I told them that I knew they knew, as they had been figuring it out for a while, and that I wanted to explain to them that while Santa himself doesn’t exist, the spirit of Santa certainly does.  It’s that spirit that drives people to give gifts.   We spoke about the meaning of Christmas and celebrating Christ, and the various opinions/views on Christmas and how the legends came to be and how those legends embody exactly what I was explaining–that people use Christmas as an opportunity to shower those they love with extra special gifts.  Brennan was only 8, so I was trying to keep it in terms he could understand and appreciate.  He became very concerned, and it took a little reassurance that he would still, in fact, have Christmas every year, and there would gifts and that our greatest gift is to get to be together and do things as a family.  He calmed down, asked a few more questions, and that was it.  At least, until, we called my parents the next morning before leaving for the park to wish them a Merry Christmas.  The first words out of Brennan’s mouth to my dad was “Mom told me Santa isn’t real.”  Daddy, completely unprepared for this, just said “oh, really?  what else did she say?”  Brennan explained that we had a conversation about how Santa isn’t real but it’s okay because there’s still a Christmas and he’ll still get gifts.  Leave it to an 8 year told to cut to the chase.  My dad seemed relieved that he wasn’t going to have to go through this conversation at any real length.  Once that was over, it was no big deal.  We had a couple of follow-up conversations about Christmas, Christ, and how the traditions all found their places.  We also had a frank conversation with the boys about how they shouldn’t spoil the surprise for kids who don’t know.  I was really a little concerned about that last part.  Lucas seemed to get it, but Brennan has trouble keeping a secret under the best of circumstances.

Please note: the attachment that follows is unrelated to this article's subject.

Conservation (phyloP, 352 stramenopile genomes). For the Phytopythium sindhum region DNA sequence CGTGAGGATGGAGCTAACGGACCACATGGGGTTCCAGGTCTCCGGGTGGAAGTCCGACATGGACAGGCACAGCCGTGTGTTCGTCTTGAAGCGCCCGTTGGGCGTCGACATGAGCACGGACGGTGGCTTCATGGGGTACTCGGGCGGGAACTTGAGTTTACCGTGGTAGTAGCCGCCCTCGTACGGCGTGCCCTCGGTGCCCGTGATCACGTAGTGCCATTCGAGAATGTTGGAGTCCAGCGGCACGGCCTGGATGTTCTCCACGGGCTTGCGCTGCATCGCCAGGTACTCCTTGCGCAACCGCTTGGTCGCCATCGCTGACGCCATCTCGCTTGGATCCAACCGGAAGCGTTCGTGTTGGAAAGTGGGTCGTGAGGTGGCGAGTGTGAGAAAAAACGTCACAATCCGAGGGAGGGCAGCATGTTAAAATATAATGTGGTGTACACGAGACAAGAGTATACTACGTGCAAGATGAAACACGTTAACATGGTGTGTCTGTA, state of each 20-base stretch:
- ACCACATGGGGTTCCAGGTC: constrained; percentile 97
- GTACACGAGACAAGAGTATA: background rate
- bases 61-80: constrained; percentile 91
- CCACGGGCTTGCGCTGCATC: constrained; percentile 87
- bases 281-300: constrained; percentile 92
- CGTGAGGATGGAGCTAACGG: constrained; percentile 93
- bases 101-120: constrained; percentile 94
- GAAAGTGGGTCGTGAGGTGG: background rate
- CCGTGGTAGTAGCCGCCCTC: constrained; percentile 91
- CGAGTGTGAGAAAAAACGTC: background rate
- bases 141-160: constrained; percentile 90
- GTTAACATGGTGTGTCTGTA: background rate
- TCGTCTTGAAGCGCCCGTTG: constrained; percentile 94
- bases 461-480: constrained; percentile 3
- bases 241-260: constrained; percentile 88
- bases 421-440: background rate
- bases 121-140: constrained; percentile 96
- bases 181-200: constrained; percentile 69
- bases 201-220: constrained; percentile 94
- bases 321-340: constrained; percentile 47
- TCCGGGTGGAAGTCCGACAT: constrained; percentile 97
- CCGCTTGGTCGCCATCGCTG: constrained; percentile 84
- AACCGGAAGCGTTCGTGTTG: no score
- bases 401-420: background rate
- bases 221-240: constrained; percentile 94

As Christmas, 2012 rolled around, we had invited my husband’s sister and her family down to be with us and stay at our house through the holiday.  We had just relocated Louis’ parents, and I knew the holiday would be difficult for them.  We decided that having as many family members around as possible would ease them through it.  As we were preparing for the family’s arrival I prepared the boys for the likelihood that their cousins didn’t know about Santa the way they do.  I spent the first day of our guests’ visit worrying that Brennan might spill the beans, until he did something that amazed me.  He began speaking to Becca (his cousin nearly two years younger) about Christmas and Santa and asking her what she wanted and telling her that his mom had a connection with Santa (I used to tell them I had Santa’s e-mail, and I could communicate directly with him about their behavior even as he was preparing to deliver toys.  Everybody knows Santa carries an iPhone and checks his e-mail constantly, right?), and that he was sure I had let Santa know she was at my house so he would know where to leave her gifts.  I thought my heart would melt.  Not only had this child understood not to mess it up for her, but he was actually taking a very mature approach, and helping her not lose the dream of it all.  I knew then I didn’t have to worry.